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Casting of crematorium stretcher used to load the ovens at Mauthausen concentration camp


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    Brief Narrative
    Painted fiberglass casting of a long, rectangular stretcher from the crematorium at Mauthausen concentration camp in Austria, commissioned by the United States Holocaust Memorial Museum for installation in the museum’s permanent exhibition. In March 1938, Germany annexed Austria, and established a concentration camp roughly three miles from the town of Mauthausen the following August. It originally functioned as a forced-labor camp with a granite quarry. Additionally, in 1941, the camp began to carry out mass killings using gas and several other methods. The systematic killings necessitated the construction of a crematorium facility at the camp, and the dehumanization of prisoners’ deaths was compounded by the high-volume and industrialized body disposal methods. The stretcher (also called a corpse board) was loaded with corpses by forced-labor prisoners, who then lifted it and placed on a set of iron rollers. The prisoners loading the stretchers were ordered to stack the bodies in arrangements that allowed them to burn as efficiently and quickly as possible. The stretcher was then pushed to the back of the muffle, oven chamber, (for an example in the collection, see CA91.1.10), unloaded with the aid of a fire iron or fire hook (for an example in the collection, see CA91.1.8) and then withdrawn. After it was removed, the prisoners would cool the stretcher with a mix of water and soap, which would help the following load to slide off more easily. The stretcher and cremation tools at Mauthausen—and most of those used in crematoriums throughout Europe at the time—were supplied by the German-based engineering and manufacturing company, J.A. Topf & Sons. The metal components of Mauthausen’s furnace—including the stretcher—were shipped to Mauthausen at the end of September 1942. The last mass murder in the Mauthausen gas chamber occurred on April 28, 1945. The SS abandoned the camp on May 3 and US troops arrived within days.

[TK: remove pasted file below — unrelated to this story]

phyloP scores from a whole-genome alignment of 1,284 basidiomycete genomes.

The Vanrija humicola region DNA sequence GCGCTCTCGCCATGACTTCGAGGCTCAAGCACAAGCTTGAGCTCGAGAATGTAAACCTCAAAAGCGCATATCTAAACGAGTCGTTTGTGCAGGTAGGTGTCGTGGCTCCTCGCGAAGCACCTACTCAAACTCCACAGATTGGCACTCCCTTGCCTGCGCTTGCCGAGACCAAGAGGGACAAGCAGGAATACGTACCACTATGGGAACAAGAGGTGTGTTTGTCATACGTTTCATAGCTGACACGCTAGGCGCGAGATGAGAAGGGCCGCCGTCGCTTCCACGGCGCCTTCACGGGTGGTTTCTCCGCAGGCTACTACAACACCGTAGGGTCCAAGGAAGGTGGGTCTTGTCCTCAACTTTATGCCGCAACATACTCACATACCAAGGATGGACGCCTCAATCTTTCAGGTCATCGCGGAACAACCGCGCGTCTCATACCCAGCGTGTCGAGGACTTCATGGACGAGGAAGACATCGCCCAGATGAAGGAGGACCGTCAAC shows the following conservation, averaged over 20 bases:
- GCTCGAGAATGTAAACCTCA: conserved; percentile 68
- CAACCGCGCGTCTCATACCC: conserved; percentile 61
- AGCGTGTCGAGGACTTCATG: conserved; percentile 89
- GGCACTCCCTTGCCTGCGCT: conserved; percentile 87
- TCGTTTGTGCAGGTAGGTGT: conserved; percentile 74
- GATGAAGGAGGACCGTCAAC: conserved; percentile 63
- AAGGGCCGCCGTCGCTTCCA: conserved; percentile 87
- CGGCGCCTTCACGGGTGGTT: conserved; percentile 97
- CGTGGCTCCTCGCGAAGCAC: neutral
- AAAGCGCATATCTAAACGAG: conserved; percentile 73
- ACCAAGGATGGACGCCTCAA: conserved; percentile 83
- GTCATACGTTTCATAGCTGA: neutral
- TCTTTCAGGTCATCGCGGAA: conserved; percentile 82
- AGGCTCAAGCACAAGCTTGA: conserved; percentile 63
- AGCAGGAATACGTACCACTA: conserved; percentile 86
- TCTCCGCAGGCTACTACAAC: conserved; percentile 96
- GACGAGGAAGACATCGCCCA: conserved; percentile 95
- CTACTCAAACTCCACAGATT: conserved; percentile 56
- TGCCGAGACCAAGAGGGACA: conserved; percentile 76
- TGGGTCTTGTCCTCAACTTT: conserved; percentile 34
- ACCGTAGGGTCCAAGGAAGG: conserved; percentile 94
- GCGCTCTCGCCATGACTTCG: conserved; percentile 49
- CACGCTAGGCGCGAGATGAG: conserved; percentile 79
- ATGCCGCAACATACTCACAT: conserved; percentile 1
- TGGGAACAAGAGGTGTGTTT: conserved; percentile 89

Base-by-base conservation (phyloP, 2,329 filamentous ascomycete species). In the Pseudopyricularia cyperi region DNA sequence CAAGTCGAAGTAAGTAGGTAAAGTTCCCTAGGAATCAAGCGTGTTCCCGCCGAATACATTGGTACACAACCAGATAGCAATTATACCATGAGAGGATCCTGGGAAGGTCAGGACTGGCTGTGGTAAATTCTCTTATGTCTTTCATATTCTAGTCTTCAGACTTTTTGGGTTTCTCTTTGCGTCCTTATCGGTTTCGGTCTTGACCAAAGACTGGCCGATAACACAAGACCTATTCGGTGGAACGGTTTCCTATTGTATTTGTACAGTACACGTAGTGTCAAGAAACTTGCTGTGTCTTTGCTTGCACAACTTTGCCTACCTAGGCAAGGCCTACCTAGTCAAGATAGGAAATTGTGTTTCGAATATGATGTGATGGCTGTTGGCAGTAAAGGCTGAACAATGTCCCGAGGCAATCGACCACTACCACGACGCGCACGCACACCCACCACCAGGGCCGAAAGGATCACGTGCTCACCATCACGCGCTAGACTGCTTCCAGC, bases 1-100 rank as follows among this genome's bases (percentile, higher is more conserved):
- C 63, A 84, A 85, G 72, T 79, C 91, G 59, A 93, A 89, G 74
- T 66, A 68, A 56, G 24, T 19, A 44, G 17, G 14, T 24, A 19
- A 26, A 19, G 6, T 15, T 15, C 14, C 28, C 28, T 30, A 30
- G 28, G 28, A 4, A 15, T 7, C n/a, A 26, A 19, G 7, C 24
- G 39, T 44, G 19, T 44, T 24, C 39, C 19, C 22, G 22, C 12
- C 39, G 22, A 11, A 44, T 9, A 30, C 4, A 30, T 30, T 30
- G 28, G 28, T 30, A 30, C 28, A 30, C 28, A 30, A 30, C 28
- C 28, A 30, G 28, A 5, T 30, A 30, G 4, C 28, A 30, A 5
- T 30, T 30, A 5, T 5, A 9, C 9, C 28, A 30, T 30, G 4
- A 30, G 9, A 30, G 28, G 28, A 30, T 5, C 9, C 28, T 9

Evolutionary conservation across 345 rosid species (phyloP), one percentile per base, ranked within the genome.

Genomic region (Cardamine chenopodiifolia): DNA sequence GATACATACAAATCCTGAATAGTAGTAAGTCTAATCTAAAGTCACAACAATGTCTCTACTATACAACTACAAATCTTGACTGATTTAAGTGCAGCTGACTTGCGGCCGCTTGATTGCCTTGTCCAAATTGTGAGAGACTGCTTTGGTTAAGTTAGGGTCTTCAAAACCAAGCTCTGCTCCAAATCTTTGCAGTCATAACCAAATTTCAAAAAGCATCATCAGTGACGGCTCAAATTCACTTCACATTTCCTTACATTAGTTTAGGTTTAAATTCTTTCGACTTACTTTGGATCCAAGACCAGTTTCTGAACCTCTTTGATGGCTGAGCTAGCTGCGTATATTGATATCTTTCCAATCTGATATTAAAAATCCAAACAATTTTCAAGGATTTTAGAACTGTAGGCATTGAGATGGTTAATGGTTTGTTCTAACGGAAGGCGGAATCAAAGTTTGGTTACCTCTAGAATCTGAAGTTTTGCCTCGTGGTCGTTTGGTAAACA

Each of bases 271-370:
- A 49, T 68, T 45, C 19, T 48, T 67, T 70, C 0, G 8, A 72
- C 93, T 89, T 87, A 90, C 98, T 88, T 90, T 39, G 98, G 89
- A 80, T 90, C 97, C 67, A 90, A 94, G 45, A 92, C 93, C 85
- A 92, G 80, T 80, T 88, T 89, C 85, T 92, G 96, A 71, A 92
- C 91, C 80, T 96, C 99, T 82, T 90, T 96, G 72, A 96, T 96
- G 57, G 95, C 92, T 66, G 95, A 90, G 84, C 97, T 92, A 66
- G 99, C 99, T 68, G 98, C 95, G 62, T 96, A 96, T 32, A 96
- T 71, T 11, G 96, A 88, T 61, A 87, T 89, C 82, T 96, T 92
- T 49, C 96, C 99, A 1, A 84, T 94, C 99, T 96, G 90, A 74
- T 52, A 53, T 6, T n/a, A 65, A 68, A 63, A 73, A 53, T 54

manufacture:  after 1989 August 15-before 1991 March 18
    representation: Mauthausen (Concentration Camp); Mauthausen (Austria)
    manufacture: West Sussex (England)
    Credit Line
    United States Holocaust Memorial Museum Collection
    Manufacturer: Edward Lawrence Associates (Export) Limited

    Physical Details

    Tools and Equipment
    Physical Description
    Painted fiberglass casting of a long, rectangular stretcher. It is composed of two long, straight pipes that bend outward into handles at one end. Just inside of the handles, the long pipes are connected by a short, bracing pipe. Protruding from the underside of the pipes and bracer are two triangular rests, made from thinner pipes. On the opposite end, two pieces of curved sheeting covers the pipes, wrapping around to the underside. The seam where the pieces of sheeting meet is puckered and separating slightly. The casting is painted reddish brown to resemble the corroded metal of the original stretcher.
    overall: Height: 3.500 inches (8.89 cm) | Width: 15.000 inches (38.1 cm) | Depth: 119.500 inches (303.53 cm)
    overall : fiberglass, paint

    Rights & Restrictions

    Conditions on Access
    No restrictions on access
    Conditions on Use
    No restrictions on use

    Keywords & Subjects

    Geographic Name
    Mauthausen (Austria)

    Administrative Notes

    The stretcher casting was acquired by the United States Holocaust Memorial Museum in 1991.
    Primary Number
    Record last modified:
    2023-05-24 08:47:31
    This page:

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